A war against a foreign government involves clear, fixed targets such as command-and-control centers, intelligence headquarters, heavy equipment, major weapons stockpiles, large concentrations of troops, and major military complexes. A war against a terrorist group is not so straightforward. Due to the nature of attacks organized by small groups using clandestine methods, so-called ?terrorist bases? generally contain no tangible assets that can be seriously crippled by military strikes. As a result, such air campaigns have a mixed success rate at best, particularly in poor rural countries that have few obvious targets to destroy or damage.

Furthermore, the Taliban regime’s provision of sanctuary to bin Laden and his supporters was not a typical case of state-backed terrorism. As a result of bin Laden’s personal fortune and al-Qaida’s elaborate international network, al-Qaida did not need and apparently did not receive direct financial or logistical support from the Afghan government. If anything, al-Qaida had more influence over the Taliban than the Taliban had over al-Qaida.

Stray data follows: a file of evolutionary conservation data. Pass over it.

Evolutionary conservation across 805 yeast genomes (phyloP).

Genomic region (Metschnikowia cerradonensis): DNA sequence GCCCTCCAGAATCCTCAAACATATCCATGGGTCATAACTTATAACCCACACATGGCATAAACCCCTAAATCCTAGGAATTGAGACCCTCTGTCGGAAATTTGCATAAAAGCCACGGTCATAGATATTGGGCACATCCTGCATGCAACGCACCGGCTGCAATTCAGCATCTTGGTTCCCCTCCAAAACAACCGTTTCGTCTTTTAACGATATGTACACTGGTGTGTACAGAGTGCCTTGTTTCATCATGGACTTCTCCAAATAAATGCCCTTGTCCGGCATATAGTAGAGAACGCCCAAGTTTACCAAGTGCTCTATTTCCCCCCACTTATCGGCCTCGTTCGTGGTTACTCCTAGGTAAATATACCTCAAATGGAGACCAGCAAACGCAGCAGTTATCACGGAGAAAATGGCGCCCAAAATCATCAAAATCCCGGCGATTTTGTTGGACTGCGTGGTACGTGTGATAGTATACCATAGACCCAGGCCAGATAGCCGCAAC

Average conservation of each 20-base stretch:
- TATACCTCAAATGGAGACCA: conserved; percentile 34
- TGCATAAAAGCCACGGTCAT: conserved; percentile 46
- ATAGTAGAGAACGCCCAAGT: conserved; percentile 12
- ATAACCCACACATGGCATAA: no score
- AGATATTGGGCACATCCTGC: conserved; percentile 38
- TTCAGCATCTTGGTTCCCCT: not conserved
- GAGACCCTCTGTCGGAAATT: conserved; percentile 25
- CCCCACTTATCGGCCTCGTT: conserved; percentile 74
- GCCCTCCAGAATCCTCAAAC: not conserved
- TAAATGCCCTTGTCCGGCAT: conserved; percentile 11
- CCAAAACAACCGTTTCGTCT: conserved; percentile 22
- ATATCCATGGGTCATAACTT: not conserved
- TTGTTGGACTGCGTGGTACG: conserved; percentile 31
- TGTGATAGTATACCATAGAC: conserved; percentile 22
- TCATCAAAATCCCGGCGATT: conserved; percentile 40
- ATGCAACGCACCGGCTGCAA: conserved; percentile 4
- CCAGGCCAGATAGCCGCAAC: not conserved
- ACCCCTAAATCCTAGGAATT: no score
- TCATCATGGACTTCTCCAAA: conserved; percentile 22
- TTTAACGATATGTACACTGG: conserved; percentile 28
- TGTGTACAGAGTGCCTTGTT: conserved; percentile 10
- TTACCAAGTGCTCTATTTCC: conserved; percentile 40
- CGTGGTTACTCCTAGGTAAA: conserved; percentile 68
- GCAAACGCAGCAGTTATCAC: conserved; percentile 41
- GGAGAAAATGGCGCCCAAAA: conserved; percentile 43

The further decentralization of al-Qaida operations resulting from the loss of its base in Afghanistan has made it even harder to track down and arrest or eliminate its operatives. Much of the terrorist network’s capability to launch terrorist attacks has always resided outside of that central Asian country. Carl Conneta predicted in early 2002?correctly, according to recent intelligence reports?that: